BLUEBOMBERS.COM: Have there been any financial benefits yet from the 2.0 initiative, whether it’s TV or corporate money?

AMBROSIE: We had two TV deals in Mexico last year. It will take time, but we are still discussing how to tap in to this global community. It’s complex and these things are not done as simply as you might think, but they are all being talked about.

This phase is going to be characterized by elevating the level of play and the level of players we get from our international partners. It also should be characterized by the number of opportunities we create for Canadian players to play around the world because a kid who loves this game shouldn’t have to give up playing football because they don’t end up playing in the CFL. There should be another path to follow.

BLUEBOMBERS.COM: There has been some criticism to this whole approach, though. What do you say to those who say you should be concentrating more on fixing in the issues here in Canada first than trying to grow the brand in places like Mexico, Europe or Japan?

AMBROSIE: Part of this is my fault in not doing a good enough job in explaining this is actually a national strategy and not an international strategy. Our three biggest cities are international communities. We also know that international leagues are growing faster than national leagues are.

Look at the Premier League in soccer, at what’s happened in the NBA and in the NHL… more than 30 percent of the players now are international. I would argue that in 1972 when Canada played Russia it changed hockey, it certainly help change the growth rate in hockey. In order to attract more fans we have to make our game more interesting and international is cool. I think it’s a way for us to network.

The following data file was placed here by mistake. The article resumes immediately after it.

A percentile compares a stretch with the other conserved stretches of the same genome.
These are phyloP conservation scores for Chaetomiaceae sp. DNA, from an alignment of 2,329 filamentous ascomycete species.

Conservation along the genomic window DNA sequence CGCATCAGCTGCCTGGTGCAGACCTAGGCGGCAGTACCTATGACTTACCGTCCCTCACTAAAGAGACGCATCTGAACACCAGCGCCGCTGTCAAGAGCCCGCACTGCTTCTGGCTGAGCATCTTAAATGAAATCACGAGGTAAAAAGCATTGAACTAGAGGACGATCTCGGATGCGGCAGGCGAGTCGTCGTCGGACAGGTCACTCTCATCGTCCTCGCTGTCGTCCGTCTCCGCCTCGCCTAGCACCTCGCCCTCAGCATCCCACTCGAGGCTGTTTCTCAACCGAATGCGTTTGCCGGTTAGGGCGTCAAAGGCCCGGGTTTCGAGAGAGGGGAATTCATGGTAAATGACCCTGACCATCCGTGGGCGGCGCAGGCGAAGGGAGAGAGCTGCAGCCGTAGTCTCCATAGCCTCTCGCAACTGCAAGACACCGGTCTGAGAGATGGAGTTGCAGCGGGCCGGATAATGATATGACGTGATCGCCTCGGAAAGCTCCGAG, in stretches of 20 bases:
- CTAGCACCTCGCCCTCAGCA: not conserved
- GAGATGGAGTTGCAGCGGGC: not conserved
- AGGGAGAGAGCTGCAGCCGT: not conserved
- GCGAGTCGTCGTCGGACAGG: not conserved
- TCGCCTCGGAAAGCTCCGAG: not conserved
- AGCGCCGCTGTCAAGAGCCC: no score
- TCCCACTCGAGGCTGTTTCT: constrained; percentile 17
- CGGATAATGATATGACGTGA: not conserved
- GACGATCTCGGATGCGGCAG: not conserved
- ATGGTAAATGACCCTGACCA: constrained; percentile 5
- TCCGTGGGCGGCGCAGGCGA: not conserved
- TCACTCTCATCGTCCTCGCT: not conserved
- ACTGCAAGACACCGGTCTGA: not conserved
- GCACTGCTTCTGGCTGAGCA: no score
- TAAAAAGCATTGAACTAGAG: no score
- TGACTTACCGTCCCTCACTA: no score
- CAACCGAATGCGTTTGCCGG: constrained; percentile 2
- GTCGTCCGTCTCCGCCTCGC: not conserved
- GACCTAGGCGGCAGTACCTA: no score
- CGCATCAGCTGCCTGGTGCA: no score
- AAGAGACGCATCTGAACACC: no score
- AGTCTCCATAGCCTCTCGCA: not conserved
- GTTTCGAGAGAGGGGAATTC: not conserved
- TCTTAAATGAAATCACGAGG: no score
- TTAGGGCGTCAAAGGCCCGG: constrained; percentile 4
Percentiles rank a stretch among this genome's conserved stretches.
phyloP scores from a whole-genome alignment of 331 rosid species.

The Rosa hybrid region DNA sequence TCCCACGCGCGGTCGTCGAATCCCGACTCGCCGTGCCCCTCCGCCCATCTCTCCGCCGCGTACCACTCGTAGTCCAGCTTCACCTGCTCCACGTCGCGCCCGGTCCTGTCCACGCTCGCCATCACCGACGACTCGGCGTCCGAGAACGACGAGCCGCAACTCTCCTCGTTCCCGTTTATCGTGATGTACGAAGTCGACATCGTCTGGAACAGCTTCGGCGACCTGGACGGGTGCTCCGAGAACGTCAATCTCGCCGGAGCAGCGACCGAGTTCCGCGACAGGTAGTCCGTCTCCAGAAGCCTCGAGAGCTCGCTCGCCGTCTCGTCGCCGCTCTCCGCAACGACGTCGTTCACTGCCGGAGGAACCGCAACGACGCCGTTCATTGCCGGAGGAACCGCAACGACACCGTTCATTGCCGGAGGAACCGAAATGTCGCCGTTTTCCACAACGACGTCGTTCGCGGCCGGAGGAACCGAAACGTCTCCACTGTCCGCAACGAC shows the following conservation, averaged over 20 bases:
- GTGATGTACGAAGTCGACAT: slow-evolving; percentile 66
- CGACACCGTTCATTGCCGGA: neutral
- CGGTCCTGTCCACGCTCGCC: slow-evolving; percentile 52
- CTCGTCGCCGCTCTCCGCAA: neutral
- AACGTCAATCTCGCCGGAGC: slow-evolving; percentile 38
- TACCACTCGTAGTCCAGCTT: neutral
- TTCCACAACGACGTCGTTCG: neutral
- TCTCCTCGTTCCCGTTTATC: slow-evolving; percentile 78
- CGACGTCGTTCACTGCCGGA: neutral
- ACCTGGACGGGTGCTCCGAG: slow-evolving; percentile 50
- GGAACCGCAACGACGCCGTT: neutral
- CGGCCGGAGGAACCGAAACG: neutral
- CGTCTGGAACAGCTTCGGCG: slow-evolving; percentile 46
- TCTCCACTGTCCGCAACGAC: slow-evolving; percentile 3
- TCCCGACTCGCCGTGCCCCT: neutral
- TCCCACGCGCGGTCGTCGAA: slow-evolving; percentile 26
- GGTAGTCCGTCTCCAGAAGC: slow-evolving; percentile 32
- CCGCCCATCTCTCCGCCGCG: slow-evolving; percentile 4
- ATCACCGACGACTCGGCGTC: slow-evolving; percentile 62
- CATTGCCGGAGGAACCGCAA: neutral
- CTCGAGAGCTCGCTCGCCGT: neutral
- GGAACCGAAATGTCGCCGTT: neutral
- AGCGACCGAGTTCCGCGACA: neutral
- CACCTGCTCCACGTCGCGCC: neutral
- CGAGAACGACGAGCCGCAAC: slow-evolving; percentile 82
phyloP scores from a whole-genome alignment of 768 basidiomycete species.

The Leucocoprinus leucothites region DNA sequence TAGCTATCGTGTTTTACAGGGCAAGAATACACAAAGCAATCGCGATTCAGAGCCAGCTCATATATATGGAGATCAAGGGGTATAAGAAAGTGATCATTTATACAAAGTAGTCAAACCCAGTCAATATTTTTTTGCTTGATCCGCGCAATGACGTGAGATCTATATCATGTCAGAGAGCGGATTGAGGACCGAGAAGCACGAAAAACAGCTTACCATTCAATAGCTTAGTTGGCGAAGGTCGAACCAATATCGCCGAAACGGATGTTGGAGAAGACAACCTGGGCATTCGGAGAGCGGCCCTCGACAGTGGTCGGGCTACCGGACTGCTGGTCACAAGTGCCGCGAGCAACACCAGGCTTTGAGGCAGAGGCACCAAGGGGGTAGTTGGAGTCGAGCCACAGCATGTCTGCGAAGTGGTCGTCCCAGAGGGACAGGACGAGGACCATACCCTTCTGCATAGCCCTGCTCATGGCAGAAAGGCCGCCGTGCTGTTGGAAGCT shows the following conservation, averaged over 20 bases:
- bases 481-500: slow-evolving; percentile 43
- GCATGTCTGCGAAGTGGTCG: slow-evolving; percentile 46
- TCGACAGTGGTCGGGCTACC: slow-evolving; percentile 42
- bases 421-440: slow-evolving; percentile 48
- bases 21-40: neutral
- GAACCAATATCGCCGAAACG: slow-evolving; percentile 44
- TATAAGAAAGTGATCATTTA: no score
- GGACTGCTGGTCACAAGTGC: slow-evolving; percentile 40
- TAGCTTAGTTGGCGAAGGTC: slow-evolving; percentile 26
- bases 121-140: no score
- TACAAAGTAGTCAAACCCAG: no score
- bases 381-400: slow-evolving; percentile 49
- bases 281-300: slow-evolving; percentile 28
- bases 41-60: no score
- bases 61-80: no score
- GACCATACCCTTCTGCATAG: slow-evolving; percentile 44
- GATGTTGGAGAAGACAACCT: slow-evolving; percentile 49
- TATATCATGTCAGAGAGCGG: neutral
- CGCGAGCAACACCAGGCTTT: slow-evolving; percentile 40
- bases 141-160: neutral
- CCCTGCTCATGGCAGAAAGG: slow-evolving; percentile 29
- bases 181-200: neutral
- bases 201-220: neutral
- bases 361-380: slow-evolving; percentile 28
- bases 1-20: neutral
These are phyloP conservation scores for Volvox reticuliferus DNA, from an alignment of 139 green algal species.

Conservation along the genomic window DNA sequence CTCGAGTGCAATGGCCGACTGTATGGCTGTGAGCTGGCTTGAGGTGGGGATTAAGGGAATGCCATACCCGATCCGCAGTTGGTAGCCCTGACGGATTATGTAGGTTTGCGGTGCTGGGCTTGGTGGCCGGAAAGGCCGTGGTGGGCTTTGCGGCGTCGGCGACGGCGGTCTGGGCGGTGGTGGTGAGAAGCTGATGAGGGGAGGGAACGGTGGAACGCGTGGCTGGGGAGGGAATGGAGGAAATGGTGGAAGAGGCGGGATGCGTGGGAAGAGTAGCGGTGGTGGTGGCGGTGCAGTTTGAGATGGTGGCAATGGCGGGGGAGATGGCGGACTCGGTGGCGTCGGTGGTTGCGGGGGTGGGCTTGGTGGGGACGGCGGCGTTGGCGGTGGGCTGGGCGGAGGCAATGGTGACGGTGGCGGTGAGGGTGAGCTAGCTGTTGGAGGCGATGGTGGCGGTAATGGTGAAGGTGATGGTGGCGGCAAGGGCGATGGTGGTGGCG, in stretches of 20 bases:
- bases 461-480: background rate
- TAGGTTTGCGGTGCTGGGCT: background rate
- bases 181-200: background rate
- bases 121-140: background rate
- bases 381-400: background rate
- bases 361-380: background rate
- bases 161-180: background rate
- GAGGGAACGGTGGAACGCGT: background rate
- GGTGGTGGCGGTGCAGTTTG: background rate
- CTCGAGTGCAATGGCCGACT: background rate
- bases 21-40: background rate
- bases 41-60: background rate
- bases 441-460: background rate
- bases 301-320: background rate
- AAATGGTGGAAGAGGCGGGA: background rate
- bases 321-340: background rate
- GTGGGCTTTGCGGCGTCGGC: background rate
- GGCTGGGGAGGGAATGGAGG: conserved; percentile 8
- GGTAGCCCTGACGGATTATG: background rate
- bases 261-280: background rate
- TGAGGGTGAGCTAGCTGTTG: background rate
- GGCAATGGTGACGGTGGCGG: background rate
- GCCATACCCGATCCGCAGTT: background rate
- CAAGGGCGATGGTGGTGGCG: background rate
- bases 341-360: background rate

But I wonder about this… somehow it’s like everyone else can be global, yet we as a league shouldn’t be. We should be content with being small. There’s a contradiction from some – we want you to be bigger, but we want you to be the same. That’s not the way it works. The way things change is by being different. We have to find a way to be bigger.

I went to business school just over here (at the University of Manitoba) and I’m reminded of the four Ps of marketing: price, promotion, packaging and product. You have to re-energize the product from time to time. The good news is we’ve got great partners with the players association who do want us to grow this league. They know there’s a lot in this for the players.

But I think we could do a better job of explaining to people how all of these things are inter-connected and the idea of an international outreach has broad, national implications especially in our more international communities where we are competing against global leagues.

We have to break out of an old identity and we have to find a new one.